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  March 12, 2015

Senator Rand Paul Says AUMF Will Further Endless War

Secretary of State John Kerry, Defense Secretary Ashton Carter, and Chairman of the Joint Chiefs of Staff General Martin Dempsey urge Congress to grant President Obama the authority to send more ground troops to fight ISIS
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Jessica Desvarieux is a multimedia journalist who serves as the Capitol Hill correspondent for the Real News Network. Most recently, Jessica worked as a producer for the ABC Sunday morning program, This Week with Christianne Amanpour. Before moving to Washington DC, Jessica served as the Haiti corespondent for TIME Magazine and Previously, she was as an on-air reporter for New York tri-state cable outlet Regional News Network, where she worked before the 2010 earthquake struck her native country of Haiti. From March 2008 - September 2009, she lived in Egypt, where her work appeared in various media outlets like the Associated Press, Voice of America, and the International Herald Tribune - Daily News Egypt. She graduated from Northwestern University's Medill School of Journalism with a Master of Science degree in journalism. She is proficient in French, Spanish, Haitian Creole, and has a working knowledge of Egyptian Colloquial Arabic. Follow her @Jessica_Reports.


JESSICA DESVARIEUX, TRNN PRODUCER: On Wednesday, the Senate Foreign Relations Committee heard testimony from the chairman of the Joint Chiefs of Staff, General Martin Dempsey, Secretary of State John Kerry, and Defense Secretary Ashton Carter. The issue before them is whether to give President Obama authorization to use military force, also known as the AUMF, against ISIS.

It's been a bit controversial, since the Obama administration claims that the president already has the authority to fight ISIS, given the approved 2001 AUMF.

JOHN KERRY, U.S. SECRETARY OF STATE: The President already has statutory authority to act against ISIL. But a clear and formal expression of this Congress's backing at this moment in time would dispel doubt that might exist anywhere that Americans are united.

DESVARIEUX: This assertion did not sit well with Republican senator Rand Paul.

RAND PAUL, U.S. SENATOR (R-KY): Well, you know, we want you all to pass something, but it doesn't really matter, 'cause we'll just use 2001, which is just absurd. And it just means that Congress is inconsequential, and so are the people in the country, that basically we'll do what we want if Boko Haram can be included under 2001. If Boko Haram's a threat to the country, bring it to me and we'll vote, and I'll listen honestly on whether we need to attack Boko Haram in Nigeria.

But the thing is is that I understand how things change over time and how people transmute words to mean things that they really weren't intended to mean. If 2001 can be applied to Boko Haram, I'm very concerned about voting for this, as it is worded, because if we're going to go to war in Libya, I want to vote for war in Libya. If we're going to go to war in Nigeria, I want to vote for war in Nigeria.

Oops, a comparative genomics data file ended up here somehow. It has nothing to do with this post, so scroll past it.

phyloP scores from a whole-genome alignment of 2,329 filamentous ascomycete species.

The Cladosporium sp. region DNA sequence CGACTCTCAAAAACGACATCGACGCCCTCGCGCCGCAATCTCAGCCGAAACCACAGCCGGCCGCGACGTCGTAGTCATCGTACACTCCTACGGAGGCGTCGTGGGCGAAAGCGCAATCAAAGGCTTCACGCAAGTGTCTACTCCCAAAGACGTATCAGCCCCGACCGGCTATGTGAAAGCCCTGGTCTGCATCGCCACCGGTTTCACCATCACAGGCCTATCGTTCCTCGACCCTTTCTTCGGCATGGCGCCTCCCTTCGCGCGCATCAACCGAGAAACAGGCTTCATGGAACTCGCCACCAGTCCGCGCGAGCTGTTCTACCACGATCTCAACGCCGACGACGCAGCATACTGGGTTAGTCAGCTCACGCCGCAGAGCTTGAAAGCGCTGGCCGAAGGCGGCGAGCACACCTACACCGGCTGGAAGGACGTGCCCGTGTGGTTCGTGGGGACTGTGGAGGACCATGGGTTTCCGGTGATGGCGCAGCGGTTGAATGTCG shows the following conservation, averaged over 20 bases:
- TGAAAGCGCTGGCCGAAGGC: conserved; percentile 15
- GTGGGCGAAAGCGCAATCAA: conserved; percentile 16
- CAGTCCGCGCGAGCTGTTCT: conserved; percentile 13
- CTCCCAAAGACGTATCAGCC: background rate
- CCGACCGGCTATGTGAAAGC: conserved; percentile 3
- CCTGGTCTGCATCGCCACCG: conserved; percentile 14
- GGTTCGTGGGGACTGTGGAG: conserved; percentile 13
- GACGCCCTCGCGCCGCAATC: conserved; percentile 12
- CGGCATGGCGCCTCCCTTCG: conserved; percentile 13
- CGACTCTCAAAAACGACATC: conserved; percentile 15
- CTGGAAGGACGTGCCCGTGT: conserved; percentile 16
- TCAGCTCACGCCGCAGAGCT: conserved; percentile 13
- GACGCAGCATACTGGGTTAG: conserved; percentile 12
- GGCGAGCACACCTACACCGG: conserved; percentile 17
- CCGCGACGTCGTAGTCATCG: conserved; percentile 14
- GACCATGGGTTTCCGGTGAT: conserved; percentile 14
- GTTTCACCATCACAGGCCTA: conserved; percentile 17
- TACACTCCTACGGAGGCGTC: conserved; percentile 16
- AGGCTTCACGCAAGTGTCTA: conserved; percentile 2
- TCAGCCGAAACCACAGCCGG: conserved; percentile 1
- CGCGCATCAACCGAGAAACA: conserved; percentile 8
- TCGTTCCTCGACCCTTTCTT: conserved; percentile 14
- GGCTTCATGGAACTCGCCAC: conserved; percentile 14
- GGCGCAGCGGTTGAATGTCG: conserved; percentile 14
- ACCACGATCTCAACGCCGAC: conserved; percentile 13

Now, I'm not talking about an isolated small episode where we have to go knock out a cell of people that are organizing to attack us. You may be able to interpret that under the imminent attack sort of clause of the Constitution. But I am concerned--that's why we get to numbers--under this resolution, I believe you could have unlimited numbers of troops in Iraq. I understand you say it's not contemplated. I also believe you could have unlimited numbers of troops in Libya and in Nigeria. And now there are 30 nations that have pledged allegiance to ISIS.

Senator Carter, do you understand that if it were to pass as-is now, there are those of us who would worry that this would be authorizing unlimited troops in 30 different nations if the administration saw fit to send them?

ASHTON CARTER, U.S. SECRETARY OF DEFENSE: We're not going to do by ourselves. We're going to enable others to do it. And that's the principal insurance against it turning into an Iraq and Afghanistan. That's not what's needed here. That's not what will succeed here. So, I mean, just speaking as the secretary of defense and, again, not a lawyer, it seems to me that's the logic that brought us here, and I understand it.

DESVARIEUX: The AUMF calls for military intervention for three years, but Secretary of Defense Ashton Carter stressed that it would most likely be for longer.

CARTER: We don't know how long it will take to defeat ISIL, and I explained earlier that I wouldn't tell you that it was three years, which is the only duration included in this authorization of the use of military force. And it doesn't derive from any expectation how long the campaign would last; it derives from the political calendar of our country.